Local supermarkets are reporting increased foot traffic and demand for cleaning and bathroom supplies as COVID-19 cases spike in the Valley.

Surplus Outlet Vice President Justin Michaels said the Northumberland-based market has seen an increased demand for toilet paper, paper towels, bottle water and cleaning supplies since the end of last week. When cases first started appearing in the United States in early 2020, customers flocked to stores and started stockpiling toilet paper, paper towels and cleaning supplies.

"We're seeing it right now, but the suppliers are more prepared for it," said Michaels. "We're not going into it blindsided like the industry was in March. For now, the channels are open and the product is available."

Toilet paper and bottled water is limited at Surplus Outlet. Customers are permitted 10 cases of water at a time and 24 rolls of toilet paper. 

Brian Lubold, of Sunbury, came out to Surplus Outlet on Friday afternoon with his father Gary Lubold, of Dornsife. They were sure to pick up one 12-pack of toilet paper with their groceries.

"It happened to me in the spring," said Brian Lubold. "Everywhere we went, nobody had anything for months. I was a little angry."

Dennis Curtin, the spokesman for Weis, said the stores are seeing an increased demand for paper towels, surface cleaners and wipes and bath tissue. 

"It started earlier this week," said Curtin about the increased demand. "We believe we are in a better position this time since we’ve secured extra product for these categories and are sending regular replenishment ships to our stores. We are also in good shape with Thanksgiving items. Especially turkeys."

Weis has the following limits, according to its corporate website: All disinfectant wipes limited to two total. All disinfectant sprays limited to two total. All six-roll or larger paper towels limited to two total. Tylenol, Excedrin, Top Care No Aspirin (all items which contain Acetaminophen) limited to two total.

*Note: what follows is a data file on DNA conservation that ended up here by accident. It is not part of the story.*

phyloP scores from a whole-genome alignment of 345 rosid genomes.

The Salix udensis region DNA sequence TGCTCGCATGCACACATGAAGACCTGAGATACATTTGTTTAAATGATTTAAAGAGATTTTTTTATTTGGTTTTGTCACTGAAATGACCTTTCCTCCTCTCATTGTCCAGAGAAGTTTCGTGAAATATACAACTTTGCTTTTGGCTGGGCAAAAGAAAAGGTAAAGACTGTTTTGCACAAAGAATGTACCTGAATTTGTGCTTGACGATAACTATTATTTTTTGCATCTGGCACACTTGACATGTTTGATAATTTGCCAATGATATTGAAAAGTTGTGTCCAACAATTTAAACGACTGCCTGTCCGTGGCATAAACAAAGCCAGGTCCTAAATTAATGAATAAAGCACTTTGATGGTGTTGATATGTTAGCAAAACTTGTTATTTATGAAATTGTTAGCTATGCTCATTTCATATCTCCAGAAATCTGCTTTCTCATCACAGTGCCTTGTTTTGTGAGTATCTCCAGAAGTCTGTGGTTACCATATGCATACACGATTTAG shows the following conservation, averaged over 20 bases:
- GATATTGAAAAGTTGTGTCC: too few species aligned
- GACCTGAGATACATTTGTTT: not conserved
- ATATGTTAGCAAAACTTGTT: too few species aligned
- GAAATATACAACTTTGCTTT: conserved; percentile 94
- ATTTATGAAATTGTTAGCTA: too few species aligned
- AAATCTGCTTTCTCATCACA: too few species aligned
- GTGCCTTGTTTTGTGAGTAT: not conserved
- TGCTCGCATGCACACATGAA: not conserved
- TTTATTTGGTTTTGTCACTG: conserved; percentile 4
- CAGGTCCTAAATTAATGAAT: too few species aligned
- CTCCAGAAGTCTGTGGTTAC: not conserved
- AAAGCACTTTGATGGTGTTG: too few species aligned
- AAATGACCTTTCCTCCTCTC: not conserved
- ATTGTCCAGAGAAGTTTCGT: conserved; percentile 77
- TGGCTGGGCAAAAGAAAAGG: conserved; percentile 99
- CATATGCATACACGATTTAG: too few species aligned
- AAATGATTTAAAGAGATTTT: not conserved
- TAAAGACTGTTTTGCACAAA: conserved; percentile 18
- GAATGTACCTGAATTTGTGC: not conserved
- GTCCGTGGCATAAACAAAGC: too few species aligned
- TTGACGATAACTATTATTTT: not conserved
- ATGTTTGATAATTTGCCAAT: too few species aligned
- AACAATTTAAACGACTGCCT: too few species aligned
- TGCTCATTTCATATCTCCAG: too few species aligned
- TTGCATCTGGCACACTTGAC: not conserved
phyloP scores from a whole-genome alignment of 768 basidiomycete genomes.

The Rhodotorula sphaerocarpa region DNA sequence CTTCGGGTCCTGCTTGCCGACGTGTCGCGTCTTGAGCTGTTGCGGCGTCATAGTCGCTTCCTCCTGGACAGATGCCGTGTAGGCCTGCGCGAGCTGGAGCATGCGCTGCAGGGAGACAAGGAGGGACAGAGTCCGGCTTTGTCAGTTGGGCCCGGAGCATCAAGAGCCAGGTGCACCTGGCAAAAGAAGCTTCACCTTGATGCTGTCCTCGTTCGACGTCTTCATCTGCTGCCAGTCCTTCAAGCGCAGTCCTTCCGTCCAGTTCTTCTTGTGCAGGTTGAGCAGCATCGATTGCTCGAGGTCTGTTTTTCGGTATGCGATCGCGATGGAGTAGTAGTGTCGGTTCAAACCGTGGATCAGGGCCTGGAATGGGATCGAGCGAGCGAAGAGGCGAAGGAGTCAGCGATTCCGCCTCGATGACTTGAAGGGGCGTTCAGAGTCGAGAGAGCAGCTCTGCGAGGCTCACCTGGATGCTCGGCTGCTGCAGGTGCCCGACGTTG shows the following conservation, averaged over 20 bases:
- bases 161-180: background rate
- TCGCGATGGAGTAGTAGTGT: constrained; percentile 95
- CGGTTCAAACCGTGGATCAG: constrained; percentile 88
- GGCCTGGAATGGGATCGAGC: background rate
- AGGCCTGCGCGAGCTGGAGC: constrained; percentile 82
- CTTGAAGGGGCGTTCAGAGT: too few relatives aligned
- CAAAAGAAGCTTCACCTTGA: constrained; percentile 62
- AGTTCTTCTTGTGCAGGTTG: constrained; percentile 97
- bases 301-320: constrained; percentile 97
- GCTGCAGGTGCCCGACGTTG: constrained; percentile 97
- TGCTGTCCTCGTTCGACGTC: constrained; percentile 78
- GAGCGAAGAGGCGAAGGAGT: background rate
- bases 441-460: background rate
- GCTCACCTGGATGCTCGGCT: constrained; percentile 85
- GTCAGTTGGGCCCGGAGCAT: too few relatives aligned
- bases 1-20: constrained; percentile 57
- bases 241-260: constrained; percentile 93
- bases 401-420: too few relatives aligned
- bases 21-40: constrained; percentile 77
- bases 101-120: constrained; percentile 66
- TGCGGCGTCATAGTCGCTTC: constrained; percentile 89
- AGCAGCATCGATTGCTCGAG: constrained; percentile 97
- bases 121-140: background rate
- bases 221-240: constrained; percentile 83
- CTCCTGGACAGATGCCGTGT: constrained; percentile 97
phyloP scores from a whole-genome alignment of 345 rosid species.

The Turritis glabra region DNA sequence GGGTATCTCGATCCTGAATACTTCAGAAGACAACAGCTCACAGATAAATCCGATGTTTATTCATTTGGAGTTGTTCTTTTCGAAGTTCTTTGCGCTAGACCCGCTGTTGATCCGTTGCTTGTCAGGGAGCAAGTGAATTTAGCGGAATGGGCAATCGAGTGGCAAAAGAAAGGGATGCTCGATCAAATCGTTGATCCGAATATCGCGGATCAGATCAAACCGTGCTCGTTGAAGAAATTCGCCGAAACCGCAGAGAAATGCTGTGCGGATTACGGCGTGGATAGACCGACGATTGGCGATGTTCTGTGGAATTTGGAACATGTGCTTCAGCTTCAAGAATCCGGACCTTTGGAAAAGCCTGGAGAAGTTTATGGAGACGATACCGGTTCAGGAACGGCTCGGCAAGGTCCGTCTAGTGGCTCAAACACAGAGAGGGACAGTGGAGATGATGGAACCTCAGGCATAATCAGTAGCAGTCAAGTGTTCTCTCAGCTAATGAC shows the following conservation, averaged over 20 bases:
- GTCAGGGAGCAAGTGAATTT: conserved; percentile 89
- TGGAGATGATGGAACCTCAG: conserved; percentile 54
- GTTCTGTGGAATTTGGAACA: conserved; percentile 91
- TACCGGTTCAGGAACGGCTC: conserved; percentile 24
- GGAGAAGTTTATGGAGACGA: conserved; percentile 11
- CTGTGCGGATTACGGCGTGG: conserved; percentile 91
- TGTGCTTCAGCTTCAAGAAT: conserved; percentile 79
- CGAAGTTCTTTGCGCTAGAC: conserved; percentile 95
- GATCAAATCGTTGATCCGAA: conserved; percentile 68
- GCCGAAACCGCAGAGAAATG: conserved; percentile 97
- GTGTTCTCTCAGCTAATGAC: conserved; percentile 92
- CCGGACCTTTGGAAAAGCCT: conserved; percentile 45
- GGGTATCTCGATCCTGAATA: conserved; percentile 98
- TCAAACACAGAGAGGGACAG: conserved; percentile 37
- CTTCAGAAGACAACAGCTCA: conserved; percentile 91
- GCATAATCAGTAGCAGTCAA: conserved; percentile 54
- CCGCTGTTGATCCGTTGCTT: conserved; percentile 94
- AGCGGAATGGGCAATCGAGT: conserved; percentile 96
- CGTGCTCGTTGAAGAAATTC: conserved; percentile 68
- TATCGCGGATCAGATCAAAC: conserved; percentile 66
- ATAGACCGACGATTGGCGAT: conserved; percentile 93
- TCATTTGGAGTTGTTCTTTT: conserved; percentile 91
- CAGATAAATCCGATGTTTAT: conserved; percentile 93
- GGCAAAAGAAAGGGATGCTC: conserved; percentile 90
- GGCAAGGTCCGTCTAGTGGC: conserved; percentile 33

Ashley Flower, the public relations manager for Giant, said the supply chain remains challenged for select products. The limits are as follows for all The GIANT Company stores (including MARTIN’S): limit one on all six packs and larger of toilet paper and paper towels; limit four on all four packs and smaller of toilet paper and paper towels, including single rolls. These limits were put in place Oct. 29. No other products have limits.

"To be clear, we are seeing little evidence of stockpiling, and there is no need to create panic," said Flower. "Stores receive deliveries throughout the day and team members are working around the clock to restock shelves and online fulfillment centers. In addition, we’re in frequent contact with local and national supplier partners to ensure the products customers are looking for get on store shelves as quickly as possible."

Matt Nonnemacher, the store manager at Boyer's Food Market in Elysburg, said the last week or so has seen an uptick in customer demand for paper towels, toilet paper and cleaning supplies.

"As of right now, we do not have limits, but that will vary by location," said Nonnemacher. "We have enough in stock that we don't feel like we have to put restrictions. I have a large variety of paper in house that we don't have to limit. That could change. If we have trouble getting it from the warehouse, we might have to restrict in the future. I hope not, but it's a possibility."

Aside from the normal holiday business, there's been more customers in the store, he said.